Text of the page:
Double Dutch - in Translation: Marcel Möring
Chair: Amanda Hopkinson
In Britain, Dutch Jewish literature has often been perceived as beginning and ending with The Diary of Anne Frank. ‘Double Dutch’ presented an insight into the neglected world of Dutch Jewry by highlighting one of the Netherlands' most prominent writers.
Ever since his debut, Marcel Möring has been considered one of the Netherlands' most significant contemporary authors, winning many awards including the Dutch equivalent of the Man Booker. In ‘Double Dutch’ he read from his work and discussed the role of his Dutch and Jewish heritage, as well as examining how his writing speaks both to Dutch society in general and to the wider Jewish and European worlds.
The son of Holocaust survivors, born near the Dutch-German border in 1957, much of Möring’s work explores how the offspring of Holocaust survivors continue to search for their past, present and future. His writing and interests embody the tensions in contemporary Dutch society. He is also known for his outspoken voice against racism and intolerance.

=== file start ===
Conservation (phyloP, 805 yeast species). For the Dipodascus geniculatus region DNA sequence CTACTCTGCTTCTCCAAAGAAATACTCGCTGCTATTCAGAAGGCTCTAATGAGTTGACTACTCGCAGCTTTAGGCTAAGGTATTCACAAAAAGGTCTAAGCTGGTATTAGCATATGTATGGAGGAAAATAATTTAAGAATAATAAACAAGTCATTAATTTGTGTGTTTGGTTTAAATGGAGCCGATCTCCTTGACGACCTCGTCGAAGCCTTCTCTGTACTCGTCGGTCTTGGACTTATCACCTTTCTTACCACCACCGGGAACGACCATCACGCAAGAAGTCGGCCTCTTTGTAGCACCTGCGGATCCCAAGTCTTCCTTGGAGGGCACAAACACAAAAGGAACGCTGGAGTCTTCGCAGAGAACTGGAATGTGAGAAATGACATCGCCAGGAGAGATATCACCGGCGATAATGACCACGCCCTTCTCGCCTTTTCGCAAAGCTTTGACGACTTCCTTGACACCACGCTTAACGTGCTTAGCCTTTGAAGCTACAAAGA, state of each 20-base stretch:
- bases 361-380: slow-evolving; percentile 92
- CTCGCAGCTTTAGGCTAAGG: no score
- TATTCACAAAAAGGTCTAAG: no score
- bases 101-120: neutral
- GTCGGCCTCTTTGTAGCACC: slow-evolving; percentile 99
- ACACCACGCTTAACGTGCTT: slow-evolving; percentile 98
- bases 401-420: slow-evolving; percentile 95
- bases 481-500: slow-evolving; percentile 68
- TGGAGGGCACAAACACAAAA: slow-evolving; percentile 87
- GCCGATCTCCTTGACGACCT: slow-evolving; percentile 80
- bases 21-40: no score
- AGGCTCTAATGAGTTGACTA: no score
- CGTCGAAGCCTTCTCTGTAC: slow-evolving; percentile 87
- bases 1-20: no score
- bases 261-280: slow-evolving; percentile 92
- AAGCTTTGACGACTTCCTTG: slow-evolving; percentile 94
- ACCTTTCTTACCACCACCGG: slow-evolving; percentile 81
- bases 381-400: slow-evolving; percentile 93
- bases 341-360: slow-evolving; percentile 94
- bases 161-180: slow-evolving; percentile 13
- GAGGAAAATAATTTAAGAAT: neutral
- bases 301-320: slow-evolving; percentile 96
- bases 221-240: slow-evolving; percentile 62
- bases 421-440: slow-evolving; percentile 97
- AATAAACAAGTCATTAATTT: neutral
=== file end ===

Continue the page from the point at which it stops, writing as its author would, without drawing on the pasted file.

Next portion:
Amanda Hopkinson is Literature Officer at the Arts Council of England.
This session took place in association for the Foundation for the Production and Translation of Dutch Literature and the Royal Netherlands Embassy.
“Whenever journalists came to ask me about me being a Jewish writer, I always said ‘I’m not a Jewish writer, I’m a writer and a Jew’. But it’s thirteen years later now and I’ve come to the conclusion that I probably am a Jewish writer. I haven’t still come to terms with it but I probably am and I keep going back to the subject and you can’t deny being a Jewish writer if you write about Jews all the time, can you?”
Experience the event as it happened:Transcripts